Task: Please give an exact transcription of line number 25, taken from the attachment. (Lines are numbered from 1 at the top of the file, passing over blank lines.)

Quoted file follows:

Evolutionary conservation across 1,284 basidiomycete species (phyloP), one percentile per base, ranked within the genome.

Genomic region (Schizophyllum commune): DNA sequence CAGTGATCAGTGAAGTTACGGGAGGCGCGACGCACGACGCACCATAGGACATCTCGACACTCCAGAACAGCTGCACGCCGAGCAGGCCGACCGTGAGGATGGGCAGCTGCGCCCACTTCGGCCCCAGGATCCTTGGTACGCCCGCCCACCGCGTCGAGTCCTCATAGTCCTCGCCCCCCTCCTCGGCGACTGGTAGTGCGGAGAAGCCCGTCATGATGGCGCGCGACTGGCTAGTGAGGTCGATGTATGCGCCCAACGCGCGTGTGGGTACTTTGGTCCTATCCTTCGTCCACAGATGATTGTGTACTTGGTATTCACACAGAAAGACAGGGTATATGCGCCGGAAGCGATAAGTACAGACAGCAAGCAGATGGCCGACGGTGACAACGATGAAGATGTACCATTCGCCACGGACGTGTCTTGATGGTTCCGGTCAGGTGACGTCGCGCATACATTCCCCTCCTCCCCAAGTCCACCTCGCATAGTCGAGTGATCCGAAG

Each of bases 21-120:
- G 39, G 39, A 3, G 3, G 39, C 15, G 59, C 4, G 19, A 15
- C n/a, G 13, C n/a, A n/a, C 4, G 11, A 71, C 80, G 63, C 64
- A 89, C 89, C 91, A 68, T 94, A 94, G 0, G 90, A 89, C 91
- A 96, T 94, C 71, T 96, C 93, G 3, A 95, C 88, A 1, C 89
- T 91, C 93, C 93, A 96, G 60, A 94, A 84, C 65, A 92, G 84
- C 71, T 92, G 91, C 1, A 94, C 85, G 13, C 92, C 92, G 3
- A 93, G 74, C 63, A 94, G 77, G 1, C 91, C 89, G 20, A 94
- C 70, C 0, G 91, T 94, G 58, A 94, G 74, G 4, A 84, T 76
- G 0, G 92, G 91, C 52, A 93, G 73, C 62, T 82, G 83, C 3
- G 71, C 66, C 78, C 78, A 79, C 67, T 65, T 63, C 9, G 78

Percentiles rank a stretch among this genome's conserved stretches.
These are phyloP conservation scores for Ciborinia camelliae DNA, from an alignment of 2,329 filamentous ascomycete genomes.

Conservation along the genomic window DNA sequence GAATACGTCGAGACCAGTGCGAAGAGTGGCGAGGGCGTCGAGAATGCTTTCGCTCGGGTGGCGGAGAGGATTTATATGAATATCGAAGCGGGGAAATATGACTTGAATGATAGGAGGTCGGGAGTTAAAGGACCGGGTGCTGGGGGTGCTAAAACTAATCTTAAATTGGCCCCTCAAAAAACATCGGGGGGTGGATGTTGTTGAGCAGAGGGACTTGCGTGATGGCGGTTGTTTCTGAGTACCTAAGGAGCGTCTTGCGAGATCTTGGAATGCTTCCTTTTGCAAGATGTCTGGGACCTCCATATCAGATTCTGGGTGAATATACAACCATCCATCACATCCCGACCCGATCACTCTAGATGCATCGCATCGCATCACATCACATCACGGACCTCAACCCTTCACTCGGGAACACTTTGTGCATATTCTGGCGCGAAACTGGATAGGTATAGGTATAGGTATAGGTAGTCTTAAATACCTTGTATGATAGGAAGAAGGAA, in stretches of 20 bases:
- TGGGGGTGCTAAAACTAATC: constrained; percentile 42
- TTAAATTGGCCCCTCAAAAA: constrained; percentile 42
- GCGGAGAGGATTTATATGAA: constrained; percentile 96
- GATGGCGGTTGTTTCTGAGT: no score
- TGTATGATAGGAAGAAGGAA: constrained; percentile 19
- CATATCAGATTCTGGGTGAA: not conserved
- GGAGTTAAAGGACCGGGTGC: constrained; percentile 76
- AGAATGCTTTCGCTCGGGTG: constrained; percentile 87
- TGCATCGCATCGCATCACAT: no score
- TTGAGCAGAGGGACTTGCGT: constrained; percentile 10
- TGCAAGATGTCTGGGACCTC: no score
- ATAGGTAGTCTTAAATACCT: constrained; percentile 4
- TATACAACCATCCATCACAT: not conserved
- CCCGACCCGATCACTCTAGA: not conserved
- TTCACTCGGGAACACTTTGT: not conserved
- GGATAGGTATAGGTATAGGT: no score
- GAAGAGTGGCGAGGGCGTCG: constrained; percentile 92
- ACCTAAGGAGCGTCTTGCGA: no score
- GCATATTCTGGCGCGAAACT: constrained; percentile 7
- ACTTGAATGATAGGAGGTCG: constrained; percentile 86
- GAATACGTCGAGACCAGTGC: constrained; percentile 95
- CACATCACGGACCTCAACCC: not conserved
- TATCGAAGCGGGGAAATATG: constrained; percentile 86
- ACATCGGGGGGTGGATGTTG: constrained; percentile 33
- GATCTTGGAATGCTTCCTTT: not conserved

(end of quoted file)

- TGCATCGCATCGCATCACAT: no score